I recently made my Argyle Nine Patch baby quilt pattern, in a different color way, for a young man I’ve known for over 25 years. What fun it is to see a little boy you knew back in kindergarten grow up, get married and start a family – the circle of life and all that!
I really like the way the black and white sets off the red 9 patch blocks. I plan on doing a rainbow scrappy version next, and I think I’ll go with the black and white again then as well.
Argyle Nine Patch is a very beginner friendly pattern – you could teach yourself to make a first quilt with this one! If you’re new to quilting, consider using this one to dip your toes in!
I fussy cut a few squares as well – see the Little Red Riding Hood and Sock Monkey above. Wouldn’t these Nine Patches make a sweet I Spy quilt? If you have lots of cute novelty fabrics, you could fussy cut all kinds of patches and play I Spy as your little one grows up! Like “I spy with my little eye: Red Riding Hood!” Maybe while cuddling with a quilt during a thunderstorm or at bedtime? While passing the time on a long car ride?
I used black and white stripes for the binding. One of my favorite ways to bind a quilt is with stripes. Looks good cut on the grain or on the bias. This binding was cut with the grain, but cutting it on the bias would make a diagonal stripe like a barber pole. I did a simple all over paisley quilting design using my long arm, but since it’s a baby quilt, a domestic machine would be easy to use as well.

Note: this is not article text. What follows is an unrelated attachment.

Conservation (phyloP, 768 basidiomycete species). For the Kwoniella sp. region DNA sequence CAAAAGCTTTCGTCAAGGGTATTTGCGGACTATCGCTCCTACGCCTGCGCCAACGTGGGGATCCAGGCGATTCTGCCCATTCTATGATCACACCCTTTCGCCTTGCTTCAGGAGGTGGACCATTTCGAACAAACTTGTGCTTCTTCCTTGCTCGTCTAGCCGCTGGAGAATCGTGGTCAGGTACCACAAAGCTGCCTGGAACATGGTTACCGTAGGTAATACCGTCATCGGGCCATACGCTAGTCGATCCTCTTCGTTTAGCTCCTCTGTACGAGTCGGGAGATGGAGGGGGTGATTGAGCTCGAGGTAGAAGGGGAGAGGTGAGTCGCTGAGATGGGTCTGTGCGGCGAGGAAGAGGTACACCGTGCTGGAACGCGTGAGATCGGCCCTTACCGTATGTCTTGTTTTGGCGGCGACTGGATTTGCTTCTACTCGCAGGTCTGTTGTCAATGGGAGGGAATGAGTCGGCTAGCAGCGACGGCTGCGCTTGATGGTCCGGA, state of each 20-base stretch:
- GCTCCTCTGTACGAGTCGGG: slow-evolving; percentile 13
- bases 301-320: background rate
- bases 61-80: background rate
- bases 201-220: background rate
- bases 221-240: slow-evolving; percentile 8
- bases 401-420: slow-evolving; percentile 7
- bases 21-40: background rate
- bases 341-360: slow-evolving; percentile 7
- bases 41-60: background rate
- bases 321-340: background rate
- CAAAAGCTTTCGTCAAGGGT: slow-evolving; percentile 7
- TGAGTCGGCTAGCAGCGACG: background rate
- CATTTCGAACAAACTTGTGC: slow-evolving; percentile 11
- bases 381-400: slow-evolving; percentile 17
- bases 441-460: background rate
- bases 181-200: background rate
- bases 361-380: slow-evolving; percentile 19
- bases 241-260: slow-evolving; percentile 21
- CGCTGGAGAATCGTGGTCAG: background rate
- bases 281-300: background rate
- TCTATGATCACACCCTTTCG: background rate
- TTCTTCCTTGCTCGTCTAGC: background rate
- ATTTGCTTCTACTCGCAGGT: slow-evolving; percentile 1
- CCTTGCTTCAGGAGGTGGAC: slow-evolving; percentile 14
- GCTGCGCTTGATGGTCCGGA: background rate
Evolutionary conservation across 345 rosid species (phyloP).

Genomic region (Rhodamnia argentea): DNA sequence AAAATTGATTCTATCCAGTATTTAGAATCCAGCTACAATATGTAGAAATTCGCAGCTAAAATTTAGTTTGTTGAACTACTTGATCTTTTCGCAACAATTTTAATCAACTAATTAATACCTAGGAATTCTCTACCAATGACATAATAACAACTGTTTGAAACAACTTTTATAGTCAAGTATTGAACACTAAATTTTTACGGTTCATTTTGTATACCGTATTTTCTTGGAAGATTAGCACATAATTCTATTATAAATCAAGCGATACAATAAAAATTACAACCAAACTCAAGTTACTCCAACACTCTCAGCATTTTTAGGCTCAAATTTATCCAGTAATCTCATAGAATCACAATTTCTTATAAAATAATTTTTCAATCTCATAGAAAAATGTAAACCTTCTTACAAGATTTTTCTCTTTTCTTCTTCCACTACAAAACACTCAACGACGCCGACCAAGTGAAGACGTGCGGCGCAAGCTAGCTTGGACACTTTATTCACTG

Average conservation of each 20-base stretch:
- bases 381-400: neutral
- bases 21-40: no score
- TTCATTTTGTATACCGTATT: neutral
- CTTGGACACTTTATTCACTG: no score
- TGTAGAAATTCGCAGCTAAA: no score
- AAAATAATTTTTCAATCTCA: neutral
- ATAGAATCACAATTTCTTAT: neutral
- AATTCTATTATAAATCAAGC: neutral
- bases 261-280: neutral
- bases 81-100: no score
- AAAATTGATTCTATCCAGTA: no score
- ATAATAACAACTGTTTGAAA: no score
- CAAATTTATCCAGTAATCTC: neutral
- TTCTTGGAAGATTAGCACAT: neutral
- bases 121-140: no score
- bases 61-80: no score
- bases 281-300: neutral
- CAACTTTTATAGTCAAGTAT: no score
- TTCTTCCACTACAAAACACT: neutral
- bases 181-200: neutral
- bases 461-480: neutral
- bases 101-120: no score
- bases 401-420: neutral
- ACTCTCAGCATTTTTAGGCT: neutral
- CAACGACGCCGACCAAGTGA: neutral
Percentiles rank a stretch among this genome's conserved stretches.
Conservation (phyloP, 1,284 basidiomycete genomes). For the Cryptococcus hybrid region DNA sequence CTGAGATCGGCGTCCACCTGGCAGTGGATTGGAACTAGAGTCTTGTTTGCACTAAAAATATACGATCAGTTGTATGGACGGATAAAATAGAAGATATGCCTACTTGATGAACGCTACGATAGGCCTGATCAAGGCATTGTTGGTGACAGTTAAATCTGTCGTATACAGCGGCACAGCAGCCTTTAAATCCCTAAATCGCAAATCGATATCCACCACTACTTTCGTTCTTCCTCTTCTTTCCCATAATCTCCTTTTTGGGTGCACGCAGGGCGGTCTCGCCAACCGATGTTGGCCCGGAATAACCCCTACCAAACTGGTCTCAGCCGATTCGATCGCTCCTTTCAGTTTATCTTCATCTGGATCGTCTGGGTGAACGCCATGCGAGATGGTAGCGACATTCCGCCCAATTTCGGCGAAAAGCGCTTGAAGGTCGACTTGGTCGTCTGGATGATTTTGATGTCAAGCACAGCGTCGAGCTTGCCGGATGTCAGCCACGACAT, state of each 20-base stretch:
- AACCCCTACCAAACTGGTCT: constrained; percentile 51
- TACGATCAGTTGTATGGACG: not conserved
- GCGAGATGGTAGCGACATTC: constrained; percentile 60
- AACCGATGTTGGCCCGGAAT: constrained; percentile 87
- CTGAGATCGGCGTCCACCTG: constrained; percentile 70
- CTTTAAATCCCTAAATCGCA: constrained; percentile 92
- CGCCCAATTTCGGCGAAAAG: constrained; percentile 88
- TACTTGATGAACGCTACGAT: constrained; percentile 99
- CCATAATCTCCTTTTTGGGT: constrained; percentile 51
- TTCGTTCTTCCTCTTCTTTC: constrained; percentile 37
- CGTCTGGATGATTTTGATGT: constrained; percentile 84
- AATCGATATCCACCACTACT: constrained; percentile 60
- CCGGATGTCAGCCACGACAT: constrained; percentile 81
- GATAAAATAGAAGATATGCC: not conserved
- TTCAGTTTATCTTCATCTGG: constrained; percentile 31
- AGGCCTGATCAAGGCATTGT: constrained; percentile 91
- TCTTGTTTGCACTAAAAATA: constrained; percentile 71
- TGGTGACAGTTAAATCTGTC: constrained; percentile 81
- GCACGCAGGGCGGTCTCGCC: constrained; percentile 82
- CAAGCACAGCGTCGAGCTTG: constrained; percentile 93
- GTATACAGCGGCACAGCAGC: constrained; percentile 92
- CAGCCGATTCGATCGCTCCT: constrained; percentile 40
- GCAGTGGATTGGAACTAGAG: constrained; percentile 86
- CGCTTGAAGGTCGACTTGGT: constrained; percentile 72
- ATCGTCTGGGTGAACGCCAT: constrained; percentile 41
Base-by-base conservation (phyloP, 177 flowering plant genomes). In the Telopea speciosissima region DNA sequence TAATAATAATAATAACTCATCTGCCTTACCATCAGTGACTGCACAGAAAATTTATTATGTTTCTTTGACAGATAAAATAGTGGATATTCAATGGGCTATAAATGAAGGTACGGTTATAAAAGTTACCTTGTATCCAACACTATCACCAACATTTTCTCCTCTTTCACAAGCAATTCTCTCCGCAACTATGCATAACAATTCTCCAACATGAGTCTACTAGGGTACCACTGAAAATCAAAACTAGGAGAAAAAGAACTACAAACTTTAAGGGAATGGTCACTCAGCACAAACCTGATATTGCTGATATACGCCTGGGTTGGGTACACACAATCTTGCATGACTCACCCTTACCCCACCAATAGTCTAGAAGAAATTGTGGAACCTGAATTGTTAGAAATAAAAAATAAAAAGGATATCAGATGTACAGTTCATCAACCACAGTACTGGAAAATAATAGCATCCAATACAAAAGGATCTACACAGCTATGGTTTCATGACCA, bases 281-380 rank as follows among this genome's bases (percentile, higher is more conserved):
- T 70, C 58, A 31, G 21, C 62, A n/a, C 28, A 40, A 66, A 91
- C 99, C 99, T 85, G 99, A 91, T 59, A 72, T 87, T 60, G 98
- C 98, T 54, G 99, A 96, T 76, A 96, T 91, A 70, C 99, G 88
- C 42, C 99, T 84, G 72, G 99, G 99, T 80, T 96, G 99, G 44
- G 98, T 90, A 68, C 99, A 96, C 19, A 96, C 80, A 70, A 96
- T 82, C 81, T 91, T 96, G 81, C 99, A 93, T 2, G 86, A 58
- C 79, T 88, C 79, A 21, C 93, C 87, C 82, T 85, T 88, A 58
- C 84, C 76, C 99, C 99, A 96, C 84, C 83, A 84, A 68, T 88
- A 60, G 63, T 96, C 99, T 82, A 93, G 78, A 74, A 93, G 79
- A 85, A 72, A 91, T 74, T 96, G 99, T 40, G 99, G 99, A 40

I always label my quilts with some sort of tag – this one is from Etsy. I don’t sew well by hand, so I prefer to sew small labels into the quilt as I apply the binding. Sometimes I use a Sharpie and write the year on the back of the tag. Labeling your quilts is so important – I often rescue old quilts from antique stores, and it makes me sad to know nothing about the maker or the date made. I also have many of my grandmother’s quilts – none with a label. But I know the history of these quilts because my mother remembers them all and can give me some background and rough estimate of when they were made. I have documented all the information my mother has shared with me, along with photos of each quilt, in book form – and had copies made for everyone in the family. Please consider labeling your quilts – your friends and family will thank you! And why not take some credit for your artistry and hard work? Don’t artists sign their paintings after all?
So, congratulations to my young friend and his growing family! I hope your new little one gets many hours of cuddle time with her new quilt!
Thanks for reading – happy quilting everyone!